A new drug hopefully reduces cognitive decline in Alzheimer's patients: reporttext_fields
A new drug gives hope for restoring normal cognitive functions in Alzheimer's patients, reports the Guardian.
The drug proved to slow the cognitive decline in patients with early stages of the condition.
The promising results follow decades of futile research to contain the most feared degenerative condition.
The drug, lecanemab, offers an antibody therapy that gets rid of "clumps of a protein called beta-amyloid which builds up in the brain", the report said.
The drug reportedly reduced the decline of overall mental skills by 27 per cent over 18 months
It is obviously a praiseworthy achievement considering the dead-end most studies to cure the disease hit.
However, it is not clear how much clumps work up Alzheimer's but the report said they are causing a "cascade of brain changes" in the case of inherited forms of the disease.
The US-based Biogen and Eisai in Japan that developed the drug announced the results of the clinical trial in about 1,800 patients in September.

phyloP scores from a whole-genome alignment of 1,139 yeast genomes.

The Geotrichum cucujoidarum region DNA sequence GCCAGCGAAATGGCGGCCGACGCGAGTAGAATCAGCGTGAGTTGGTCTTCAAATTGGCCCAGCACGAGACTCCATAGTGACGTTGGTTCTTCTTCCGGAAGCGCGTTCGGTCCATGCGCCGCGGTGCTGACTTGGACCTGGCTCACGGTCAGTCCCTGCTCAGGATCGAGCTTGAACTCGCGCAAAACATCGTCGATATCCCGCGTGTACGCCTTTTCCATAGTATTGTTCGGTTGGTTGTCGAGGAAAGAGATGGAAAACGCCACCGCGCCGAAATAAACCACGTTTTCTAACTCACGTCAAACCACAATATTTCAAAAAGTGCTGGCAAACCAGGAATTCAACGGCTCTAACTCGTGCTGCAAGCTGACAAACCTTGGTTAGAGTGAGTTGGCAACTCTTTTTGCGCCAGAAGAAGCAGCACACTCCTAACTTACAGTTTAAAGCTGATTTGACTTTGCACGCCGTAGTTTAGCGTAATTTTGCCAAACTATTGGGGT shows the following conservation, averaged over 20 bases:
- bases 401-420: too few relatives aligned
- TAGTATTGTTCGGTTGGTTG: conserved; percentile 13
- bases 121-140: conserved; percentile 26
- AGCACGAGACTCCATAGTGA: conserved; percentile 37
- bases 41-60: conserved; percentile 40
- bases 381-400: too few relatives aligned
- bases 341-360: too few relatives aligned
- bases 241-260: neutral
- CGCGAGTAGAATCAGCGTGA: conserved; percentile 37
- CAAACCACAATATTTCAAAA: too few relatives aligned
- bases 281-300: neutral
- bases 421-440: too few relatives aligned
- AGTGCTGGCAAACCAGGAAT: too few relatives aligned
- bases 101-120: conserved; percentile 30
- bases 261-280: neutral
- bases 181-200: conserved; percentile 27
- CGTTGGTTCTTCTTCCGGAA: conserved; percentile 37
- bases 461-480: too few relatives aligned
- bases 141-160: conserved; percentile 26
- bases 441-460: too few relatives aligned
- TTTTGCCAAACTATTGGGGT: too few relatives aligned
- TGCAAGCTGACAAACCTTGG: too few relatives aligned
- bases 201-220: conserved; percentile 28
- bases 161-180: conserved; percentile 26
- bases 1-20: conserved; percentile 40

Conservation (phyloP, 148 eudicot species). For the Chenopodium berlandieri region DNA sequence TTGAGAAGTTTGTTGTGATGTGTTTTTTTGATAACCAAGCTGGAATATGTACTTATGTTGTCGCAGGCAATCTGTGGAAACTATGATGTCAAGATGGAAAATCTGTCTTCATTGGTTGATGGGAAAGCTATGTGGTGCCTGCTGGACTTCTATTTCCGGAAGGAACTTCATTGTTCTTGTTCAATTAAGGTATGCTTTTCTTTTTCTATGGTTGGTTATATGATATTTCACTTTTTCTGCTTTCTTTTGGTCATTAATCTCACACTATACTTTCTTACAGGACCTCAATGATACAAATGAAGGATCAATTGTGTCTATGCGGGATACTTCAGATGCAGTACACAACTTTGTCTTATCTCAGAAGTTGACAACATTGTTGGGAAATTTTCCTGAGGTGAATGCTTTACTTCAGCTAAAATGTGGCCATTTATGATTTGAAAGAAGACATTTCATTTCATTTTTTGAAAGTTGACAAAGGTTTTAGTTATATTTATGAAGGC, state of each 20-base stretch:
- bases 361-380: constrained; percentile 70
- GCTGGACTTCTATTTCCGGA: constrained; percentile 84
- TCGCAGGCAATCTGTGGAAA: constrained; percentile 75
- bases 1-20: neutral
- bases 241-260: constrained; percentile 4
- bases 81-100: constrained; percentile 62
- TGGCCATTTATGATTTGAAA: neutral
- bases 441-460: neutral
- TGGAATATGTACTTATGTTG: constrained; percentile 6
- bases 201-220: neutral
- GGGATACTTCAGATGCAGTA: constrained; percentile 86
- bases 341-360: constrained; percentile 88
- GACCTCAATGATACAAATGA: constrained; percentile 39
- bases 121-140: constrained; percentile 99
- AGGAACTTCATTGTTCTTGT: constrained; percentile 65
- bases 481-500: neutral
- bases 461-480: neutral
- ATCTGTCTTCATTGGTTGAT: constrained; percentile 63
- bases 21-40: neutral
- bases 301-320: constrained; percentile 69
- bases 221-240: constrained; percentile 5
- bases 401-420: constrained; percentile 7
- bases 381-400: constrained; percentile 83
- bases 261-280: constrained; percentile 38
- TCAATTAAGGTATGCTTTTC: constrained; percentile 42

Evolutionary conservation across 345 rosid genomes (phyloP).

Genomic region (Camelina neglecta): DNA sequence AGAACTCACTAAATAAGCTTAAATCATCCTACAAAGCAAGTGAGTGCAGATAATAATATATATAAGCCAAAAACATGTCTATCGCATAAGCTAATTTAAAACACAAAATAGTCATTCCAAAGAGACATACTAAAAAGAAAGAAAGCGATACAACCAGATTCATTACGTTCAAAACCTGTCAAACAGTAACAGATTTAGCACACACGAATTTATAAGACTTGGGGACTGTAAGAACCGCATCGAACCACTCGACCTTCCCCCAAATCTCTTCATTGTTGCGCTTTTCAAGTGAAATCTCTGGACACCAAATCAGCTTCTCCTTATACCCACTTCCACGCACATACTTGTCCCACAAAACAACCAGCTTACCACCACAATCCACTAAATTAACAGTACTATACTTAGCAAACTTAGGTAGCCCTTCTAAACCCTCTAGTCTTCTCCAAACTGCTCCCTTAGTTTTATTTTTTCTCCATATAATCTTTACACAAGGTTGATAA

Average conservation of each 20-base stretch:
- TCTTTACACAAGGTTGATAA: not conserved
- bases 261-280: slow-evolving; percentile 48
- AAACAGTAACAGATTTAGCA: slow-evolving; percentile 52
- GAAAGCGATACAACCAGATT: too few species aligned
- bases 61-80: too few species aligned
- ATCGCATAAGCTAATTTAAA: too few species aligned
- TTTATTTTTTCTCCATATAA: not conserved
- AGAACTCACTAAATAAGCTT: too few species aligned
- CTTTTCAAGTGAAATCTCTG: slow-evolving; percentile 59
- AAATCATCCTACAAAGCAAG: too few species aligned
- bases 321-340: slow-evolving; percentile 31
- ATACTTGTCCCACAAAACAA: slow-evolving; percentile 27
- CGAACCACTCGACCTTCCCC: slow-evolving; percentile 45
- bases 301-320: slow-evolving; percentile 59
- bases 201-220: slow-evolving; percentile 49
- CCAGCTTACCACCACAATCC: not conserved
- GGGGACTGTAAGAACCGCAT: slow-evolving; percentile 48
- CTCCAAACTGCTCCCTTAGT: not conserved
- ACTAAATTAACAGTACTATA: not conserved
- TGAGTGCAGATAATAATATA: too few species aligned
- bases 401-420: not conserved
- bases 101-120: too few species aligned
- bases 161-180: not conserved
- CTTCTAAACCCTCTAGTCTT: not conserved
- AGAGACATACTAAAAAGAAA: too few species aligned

The data garnered from the study was published in the New England of Journal of Medicine on Tuesday.
Alzheimer's accounts for almost two-thirds of the 55 million people living with dementia in the world, according to The Guardian.
Patients, according to the report, typically die within seven years of diagnosis of the disease.
Debates are still continuing regarding the safety of the drug following reports of two deaths on the trail being linked to it.
Reports further claimed 13 deaths on the trial which included six who received the drug and seven who were on a placebo.
However, investigators have not linked the deaths, according to a report, to the drug.